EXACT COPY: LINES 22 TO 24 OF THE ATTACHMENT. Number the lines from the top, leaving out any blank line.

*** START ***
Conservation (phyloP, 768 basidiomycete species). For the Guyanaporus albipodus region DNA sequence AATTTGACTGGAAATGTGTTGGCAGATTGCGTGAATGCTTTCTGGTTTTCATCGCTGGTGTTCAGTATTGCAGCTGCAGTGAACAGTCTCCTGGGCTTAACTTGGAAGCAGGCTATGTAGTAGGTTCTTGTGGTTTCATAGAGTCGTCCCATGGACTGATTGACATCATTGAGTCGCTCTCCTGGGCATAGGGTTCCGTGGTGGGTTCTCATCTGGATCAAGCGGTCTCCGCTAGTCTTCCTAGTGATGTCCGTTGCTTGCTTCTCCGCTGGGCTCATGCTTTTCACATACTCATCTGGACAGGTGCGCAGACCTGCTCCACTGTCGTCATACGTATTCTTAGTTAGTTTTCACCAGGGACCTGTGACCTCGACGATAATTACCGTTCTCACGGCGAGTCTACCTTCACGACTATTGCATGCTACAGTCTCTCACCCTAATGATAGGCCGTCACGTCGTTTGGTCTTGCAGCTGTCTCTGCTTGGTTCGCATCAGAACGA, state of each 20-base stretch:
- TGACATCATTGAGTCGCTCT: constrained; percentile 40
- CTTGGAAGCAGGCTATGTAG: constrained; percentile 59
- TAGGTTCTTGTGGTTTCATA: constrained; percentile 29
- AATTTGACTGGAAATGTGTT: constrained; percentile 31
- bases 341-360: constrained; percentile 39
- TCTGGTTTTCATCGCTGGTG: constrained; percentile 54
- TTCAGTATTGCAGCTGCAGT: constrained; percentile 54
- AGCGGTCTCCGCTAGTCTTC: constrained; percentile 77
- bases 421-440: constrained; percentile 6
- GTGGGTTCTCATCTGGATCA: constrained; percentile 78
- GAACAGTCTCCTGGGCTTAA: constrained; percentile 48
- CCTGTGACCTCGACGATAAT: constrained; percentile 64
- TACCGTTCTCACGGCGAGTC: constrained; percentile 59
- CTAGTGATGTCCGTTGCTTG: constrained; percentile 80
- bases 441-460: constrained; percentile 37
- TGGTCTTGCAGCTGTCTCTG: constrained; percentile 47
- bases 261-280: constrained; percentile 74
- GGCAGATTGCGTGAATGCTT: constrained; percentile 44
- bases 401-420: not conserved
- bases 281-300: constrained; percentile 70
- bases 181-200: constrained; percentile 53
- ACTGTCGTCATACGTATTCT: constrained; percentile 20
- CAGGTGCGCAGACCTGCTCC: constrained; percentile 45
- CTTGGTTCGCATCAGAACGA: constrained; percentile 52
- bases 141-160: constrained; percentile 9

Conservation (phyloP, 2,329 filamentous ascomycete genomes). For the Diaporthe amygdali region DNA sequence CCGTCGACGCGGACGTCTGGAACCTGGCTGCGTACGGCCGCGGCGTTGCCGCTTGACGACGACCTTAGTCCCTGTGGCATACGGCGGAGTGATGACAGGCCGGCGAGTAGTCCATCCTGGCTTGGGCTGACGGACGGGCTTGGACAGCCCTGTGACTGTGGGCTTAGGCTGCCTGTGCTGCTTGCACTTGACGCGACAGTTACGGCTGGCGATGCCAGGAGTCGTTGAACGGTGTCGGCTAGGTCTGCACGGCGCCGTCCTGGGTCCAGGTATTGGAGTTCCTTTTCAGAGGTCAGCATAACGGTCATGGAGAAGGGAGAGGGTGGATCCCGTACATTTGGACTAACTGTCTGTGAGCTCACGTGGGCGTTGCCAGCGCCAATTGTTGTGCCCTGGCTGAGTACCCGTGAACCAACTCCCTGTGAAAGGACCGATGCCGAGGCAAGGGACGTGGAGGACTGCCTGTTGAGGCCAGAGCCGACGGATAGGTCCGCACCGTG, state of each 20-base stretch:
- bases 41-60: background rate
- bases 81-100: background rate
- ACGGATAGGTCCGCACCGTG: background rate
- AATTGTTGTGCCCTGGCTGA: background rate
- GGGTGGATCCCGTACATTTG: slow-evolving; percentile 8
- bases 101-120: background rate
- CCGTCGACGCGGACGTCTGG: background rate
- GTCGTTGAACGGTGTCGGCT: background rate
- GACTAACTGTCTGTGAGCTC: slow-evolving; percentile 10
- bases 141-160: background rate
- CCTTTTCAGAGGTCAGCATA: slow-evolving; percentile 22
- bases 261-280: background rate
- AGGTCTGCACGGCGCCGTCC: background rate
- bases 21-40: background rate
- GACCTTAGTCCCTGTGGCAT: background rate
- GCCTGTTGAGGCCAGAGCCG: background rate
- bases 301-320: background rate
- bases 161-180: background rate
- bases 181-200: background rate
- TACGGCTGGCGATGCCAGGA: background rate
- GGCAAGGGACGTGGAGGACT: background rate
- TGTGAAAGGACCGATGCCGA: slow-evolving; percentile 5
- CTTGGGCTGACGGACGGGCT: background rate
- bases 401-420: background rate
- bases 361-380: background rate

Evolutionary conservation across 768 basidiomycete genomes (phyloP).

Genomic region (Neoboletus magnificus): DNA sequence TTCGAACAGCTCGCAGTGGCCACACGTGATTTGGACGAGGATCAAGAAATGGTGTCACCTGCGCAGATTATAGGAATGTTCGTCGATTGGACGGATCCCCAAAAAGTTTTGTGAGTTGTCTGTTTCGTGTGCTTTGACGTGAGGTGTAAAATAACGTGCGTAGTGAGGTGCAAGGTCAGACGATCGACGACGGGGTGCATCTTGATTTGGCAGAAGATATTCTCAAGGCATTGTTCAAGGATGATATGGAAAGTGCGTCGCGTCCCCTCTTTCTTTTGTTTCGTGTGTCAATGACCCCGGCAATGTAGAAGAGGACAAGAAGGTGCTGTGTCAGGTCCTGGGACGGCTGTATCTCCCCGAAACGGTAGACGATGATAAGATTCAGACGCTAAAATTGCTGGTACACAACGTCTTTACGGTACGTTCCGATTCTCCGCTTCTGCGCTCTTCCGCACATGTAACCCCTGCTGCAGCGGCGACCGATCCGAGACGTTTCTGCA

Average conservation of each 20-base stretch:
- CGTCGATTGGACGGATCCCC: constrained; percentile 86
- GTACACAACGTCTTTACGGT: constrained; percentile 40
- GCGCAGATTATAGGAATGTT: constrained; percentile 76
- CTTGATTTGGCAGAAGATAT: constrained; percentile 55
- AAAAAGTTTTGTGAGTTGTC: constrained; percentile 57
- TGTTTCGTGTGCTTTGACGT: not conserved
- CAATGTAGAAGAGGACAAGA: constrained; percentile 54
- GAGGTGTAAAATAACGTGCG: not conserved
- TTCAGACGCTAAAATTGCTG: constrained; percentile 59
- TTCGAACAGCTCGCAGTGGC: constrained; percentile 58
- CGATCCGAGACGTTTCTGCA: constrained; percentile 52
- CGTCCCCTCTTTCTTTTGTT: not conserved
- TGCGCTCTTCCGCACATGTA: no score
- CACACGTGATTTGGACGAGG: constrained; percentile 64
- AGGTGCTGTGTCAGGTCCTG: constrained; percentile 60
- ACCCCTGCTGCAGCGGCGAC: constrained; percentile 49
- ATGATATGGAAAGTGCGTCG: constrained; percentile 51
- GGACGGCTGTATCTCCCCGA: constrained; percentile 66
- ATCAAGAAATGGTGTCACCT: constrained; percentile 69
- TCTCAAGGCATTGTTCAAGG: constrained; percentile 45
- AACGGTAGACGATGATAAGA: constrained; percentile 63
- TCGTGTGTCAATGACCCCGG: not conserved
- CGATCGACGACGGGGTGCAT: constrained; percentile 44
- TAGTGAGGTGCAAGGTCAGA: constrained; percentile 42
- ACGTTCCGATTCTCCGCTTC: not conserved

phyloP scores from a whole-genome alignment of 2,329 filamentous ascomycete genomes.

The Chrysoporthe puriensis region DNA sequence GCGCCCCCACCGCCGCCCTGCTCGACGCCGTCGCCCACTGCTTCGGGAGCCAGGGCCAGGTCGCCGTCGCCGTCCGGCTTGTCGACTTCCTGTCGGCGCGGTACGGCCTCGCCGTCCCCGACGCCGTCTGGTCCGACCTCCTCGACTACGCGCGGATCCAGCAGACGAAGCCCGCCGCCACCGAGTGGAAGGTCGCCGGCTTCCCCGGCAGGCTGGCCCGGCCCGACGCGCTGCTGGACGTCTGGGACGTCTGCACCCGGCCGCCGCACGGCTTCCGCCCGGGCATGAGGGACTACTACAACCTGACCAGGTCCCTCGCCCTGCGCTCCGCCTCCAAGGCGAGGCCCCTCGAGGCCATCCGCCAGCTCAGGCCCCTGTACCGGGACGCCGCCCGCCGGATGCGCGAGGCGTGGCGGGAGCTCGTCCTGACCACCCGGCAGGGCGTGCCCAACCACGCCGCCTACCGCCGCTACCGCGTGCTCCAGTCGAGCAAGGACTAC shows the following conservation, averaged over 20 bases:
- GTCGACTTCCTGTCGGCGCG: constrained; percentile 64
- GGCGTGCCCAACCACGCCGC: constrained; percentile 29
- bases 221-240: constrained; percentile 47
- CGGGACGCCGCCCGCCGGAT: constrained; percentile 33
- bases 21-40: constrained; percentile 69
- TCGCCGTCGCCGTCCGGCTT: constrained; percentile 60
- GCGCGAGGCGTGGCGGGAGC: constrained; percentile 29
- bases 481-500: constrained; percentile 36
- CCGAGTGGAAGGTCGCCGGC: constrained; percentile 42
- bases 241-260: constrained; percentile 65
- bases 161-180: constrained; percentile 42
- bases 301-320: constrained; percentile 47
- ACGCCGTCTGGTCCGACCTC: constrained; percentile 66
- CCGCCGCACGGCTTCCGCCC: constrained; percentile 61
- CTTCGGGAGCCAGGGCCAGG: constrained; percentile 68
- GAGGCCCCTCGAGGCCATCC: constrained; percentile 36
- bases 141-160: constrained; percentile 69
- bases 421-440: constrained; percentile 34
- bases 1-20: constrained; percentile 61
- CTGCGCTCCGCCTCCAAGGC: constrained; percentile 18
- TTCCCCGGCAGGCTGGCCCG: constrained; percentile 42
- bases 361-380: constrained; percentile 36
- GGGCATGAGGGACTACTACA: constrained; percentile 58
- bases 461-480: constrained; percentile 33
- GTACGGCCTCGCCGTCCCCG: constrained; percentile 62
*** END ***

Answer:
- bases 181-200: constrained; percentile 53
- ACTGTCGTCATACGTATTCT: constrained; percentile 20
- CAGGTGCGCAGACCTGCTCC: constrained; percentile 45